Thursday, January 13, 2011

Todd Barnes and Brad Barnes on “The Locksmith”

What was your filmmaking background before making The Locksmith?

TODD: We made a bunch of shorts together, 2 of which when to Sundance in '05 and '06. We have also done corporate videos, music videos and basically anything with cameras to make a living.

BRAD: We also shoot scenes every year for an acting school here called The New York Conservatory for Dramatic Arts.

Where did the idea come from? What was the writing process like -- how do you share the writing?

TODD: The idea came from Brad. He did a short documentary on a real ex-con locksmith years ago and the main character was based on him. We wrote a number of scripts over the years based on a similar character, but in this case we locked down some qualities and made a strong outline. Then Sophie Goodhart came in and helped write the scenes based on that outline.

BRAD: The actors also helped with funny lines.

How does the co-directing process work?

TODD: We figure out shot lists and a general plan of action together before we shoot. Then on set I stay close to the monitor and the crew and Brad goes back and forth with the actors. Between takes I might come up with a suggestion or get one from someone else on set and talk about it with Brad. He'll then return to the actors.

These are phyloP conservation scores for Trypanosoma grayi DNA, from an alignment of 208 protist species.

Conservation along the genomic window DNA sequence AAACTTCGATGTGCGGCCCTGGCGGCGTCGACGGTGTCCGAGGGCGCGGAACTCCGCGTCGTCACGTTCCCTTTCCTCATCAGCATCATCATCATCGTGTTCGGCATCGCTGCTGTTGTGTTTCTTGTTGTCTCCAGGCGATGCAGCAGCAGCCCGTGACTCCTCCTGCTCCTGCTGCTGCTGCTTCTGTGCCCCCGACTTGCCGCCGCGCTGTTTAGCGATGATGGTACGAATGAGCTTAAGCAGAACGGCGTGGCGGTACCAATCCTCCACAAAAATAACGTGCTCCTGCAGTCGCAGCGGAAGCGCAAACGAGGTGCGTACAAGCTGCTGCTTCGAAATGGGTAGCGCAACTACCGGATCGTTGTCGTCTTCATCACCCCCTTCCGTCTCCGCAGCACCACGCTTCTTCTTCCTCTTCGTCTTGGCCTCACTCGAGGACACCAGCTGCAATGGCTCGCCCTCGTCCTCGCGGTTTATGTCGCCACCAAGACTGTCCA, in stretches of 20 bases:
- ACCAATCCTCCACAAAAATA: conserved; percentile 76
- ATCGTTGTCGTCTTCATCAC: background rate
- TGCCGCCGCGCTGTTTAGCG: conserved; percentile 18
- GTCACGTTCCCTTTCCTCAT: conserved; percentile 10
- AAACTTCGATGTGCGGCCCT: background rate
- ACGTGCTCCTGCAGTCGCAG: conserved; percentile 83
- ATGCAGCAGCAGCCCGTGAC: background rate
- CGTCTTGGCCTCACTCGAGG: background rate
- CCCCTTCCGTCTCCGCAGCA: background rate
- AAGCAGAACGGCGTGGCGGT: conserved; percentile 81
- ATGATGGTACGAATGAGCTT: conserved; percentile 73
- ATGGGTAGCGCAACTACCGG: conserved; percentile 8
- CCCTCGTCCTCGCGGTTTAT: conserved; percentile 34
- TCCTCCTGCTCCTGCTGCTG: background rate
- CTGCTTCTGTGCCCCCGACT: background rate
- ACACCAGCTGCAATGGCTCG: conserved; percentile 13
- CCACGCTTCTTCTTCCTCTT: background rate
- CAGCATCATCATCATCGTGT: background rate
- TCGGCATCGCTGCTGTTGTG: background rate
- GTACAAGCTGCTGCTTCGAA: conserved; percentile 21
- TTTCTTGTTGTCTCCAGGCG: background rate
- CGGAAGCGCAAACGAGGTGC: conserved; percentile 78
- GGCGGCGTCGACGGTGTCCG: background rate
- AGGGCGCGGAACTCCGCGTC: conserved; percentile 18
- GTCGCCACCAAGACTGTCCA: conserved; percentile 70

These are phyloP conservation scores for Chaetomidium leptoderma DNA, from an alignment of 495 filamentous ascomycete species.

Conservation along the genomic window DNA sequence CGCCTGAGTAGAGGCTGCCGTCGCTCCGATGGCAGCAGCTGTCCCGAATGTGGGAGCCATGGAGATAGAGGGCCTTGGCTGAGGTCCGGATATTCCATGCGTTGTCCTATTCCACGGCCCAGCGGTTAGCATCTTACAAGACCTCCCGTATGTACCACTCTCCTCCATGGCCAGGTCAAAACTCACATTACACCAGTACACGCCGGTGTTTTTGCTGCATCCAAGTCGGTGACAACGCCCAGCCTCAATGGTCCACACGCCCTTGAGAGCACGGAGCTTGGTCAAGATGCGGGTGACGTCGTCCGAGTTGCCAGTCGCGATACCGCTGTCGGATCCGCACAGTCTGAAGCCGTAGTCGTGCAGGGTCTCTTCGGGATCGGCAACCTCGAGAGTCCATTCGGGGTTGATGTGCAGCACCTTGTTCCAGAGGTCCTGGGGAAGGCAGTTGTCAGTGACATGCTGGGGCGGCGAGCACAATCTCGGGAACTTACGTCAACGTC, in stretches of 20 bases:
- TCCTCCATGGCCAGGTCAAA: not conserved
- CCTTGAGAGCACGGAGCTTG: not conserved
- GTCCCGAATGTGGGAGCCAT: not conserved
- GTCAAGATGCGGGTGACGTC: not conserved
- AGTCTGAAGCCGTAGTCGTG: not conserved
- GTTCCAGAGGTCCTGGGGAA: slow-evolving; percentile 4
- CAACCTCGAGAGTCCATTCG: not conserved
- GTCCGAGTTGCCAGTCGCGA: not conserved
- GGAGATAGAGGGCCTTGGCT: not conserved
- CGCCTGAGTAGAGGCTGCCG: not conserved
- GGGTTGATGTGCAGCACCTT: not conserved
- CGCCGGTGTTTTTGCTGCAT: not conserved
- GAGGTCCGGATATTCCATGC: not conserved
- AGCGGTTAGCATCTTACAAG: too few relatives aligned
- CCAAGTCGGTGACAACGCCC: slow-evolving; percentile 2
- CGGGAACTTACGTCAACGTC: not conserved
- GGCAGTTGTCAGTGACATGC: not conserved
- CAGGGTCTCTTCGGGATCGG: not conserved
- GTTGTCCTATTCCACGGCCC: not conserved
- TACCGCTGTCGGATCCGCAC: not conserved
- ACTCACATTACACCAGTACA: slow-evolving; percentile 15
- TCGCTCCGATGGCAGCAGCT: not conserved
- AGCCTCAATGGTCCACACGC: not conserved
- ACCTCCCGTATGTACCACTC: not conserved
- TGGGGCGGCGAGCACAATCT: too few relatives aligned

BRAD: It's good to have two of us...for speed and agreeing what works.

What type of camera did you use to shoot the film and what did you like about it .... and hate about it?

TODD: We used 2 EX-3's with Letus adapters and prime lenses. We liked having quick turnarounds on the footage. With the lenses we weren't as mobile as we could have been and we only had one set of lenses so we couldn't always match the shots.

BRAD: The 35mm lenses softened the video and we liked it.

What was the smartest thing you did during production? The dumbest?

TODD: Smartest was probably writing the script with the intention of making a movie that we could shoot in 13 days without making everything handheld. We made sure locations would work for either 8 pages or some multiple of 8 so we wouldn't have company moves, etc. The dumbest would probably be not finding someone to be a post-production supervisor to help us with delivery.

BRAD: I agree with Todd ... work with those you like and admire ... and I think we spent too much on our color correct.

And, finally, what did you learn from making the film that you can take to other projects?

TODD: Work with as many of your friends as you can who have talent and experience. We've heard so many horror stories from other people about other projects, which just didn't happen on our set.

BRAD: And take production stills on set. Don't wait till the last day of the shoot.


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